Tech Insider / Ars Technic The Apple team’s decision to stop using a software development tool called Swift, which was the default development environment for Apple’s iOS and OS X apps, has been widely mocked and ridiculed.
Swift, a project originally designed by Microsoft, was a major component of iOS, a popular mobile operating system.
But Apple stopped using Swift in 2012, in an effort to save money.
In the past, Apple has been accused of abandoning its own mobile platforms, like Android and Windows Phone, which have long relied on proprietary development environments like Swift to develop for.
“When Apple stops using Swift, they’re killing themselves,” said the New York Times’ Jeff Jarvis.
Swift’s demise has been a big topic of conversation in tech circles since Apple decided to abandon it.
Apple cofounder Steve Jobs first talked about the matter in an interview with the New Yorker, and Jobs later said that he had considered using Swift during the early stages of his career.
But he ultimately decided against it because he said he didn’t like the idea of the tool running in the background.
“I was always a software guy, and I always loved to code.
But I’ve been pretty much a software person all my life, so I figured if I’m going to do that, I better make sure that I’m a software company,” Jobs said in his interview with The New Yorker.
“You know, it just seems like the best thing to do is to get rid of the tools.
And I think if we don’t get rid [of the tools], there’s no way we’re going to be able to get anything done.”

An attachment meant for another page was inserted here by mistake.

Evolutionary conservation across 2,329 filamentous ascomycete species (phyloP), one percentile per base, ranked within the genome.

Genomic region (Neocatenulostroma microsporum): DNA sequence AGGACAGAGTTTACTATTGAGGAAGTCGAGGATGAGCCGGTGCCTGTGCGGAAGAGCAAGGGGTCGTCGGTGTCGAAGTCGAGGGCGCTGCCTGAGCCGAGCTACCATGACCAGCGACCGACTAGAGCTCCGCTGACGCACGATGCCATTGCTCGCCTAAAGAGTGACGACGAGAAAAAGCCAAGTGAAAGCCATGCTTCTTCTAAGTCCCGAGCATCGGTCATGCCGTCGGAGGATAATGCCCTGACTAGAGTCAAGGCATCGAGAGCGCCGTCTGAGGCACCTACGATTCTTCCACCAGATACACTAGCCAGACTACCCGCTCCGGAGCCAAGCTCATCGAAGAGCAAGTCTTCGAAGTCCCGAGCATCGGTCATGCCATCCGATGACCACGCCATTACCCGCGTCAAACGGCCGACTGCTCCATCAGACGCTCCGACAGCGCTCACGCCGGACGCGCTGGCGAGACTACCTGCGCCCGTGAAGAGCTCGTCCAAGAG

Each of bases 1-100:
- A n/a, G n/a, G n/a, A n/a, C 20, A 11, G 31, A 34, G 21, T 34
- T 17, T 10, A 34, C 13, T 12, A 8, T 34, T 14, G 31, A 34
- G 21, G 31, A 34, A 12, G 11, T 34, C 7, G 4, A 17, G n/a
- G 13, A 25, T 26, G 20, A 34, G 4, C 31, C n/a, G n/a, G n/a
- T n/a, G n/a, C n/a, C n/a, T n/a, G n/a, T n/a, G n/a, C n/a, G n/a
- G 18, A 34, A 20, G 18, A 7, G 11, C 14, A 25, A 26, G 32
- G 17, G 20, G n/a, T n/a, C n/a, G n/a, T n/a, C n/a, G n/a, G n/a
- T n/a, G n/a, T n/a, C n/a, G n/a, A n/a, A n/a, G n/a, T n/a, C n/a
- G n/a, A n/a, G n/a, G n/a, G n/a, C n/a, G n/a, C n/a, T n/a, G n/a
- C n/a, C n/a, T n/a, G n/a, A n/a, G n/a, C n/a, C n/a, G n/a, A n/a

After Jobs’s interview, Swift was one of the first things Apple removed from the App Store.
“The last time we released Swift was the day after we killed it,” said a Swift developer who wished to remain anonymous.
“There was a lot of backlash because of it, and the backlash was pretty heavy.
And there was a very good reason for that.
Apple had a lot more money than we did, and they were really trying to figure out if they were going to make money on Swift.”
Apple’s decision has been met with criticism from developers, and a number of prominent users, who believe that Swift was a waste of time and money.
“It was not the Swift I remember.
It was an awful mess of code that I don’t really know what it does.
It’s just not the way it should have been written,” said one user on Twitter.
In his interview, Jobs also addressed the issue of whether the Swift developers who made the tool were still working on it.
“Apple’s decision wasn’t that of an engineer, but of a general manager, a CEO, a product manager, and somebody who is really good at engineering,” Jobs told the New Republic.
“And that’s a good point.
It doesn’t mean that nobody isn’t trying.” “
That’s not to say that nobody’s still working.
It doesn’t mean that nobody isn’t trying.”
In an interview last week, Apple chief product officer Scott Forstall said that the company is still using Swift “as a way to develop some stuff for other teams, but it’s been a while since we’ve really done anything with that technology.”
Forstall also said that Apple is “not trying to reinvent the wheel.”
“We’re not reinventing the wheel.
That’s just the way that it works.
If you’re trying to get an app to work on an iPhone, and it has some nice functionality that we could take over and build on, we can do that.
But if we’re trying not to use the technology for any purpose other than making an iPhone app, then that’s what we’re doing.”